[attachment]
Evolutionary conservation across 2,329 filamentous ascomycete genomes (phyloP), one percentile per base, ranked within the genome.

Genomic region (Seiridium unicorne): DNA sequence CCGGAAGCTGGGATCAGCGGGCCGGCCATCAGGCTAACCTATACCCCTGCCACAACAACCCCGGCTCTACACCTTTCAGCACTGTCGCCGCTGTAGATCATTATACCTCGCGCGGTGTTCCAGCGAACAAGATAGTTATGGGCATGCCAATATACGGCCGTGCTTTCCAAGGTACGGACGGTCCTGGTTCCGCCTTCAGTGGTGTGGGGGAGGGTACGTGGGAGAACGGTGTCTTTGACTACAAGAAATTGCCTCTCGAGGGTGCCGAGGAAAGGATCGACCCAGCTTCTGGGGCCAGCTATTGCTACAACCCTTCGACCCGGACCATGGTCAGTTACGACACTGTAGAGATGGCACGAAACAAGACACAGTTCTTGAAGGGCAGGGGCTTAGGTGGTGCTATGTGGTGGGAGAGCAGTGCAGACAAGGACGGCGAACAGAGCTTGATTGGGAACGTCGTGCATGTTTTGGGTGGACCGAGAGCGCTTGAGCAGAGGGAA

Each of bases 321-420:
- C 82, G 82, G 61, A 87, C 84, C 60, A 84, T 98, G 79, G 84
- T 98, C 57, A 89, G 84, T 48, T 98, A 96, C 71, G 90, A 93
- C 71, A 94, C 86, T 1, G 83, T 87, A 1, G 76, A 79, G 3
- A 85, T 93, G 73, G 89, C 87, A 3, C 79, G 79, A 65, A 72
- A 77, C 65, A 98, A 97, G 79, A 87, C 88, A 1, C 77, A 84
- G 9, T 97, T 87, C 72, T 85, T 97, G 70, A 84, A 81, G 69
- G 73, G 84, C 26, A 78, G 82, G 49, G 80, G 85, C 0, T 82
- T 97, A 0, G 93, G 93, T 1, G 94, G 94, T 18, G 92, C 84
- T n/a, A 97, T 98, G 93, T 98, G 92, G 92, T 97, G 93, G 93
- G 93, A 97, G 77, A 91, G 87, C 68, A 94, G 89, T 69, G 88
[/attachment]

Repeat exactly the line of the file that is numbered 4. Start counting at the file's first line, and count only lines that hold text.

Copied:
- C 82, G 82, G 61, A 87, C 84, C 60, A 84, T 98, G 79, G 84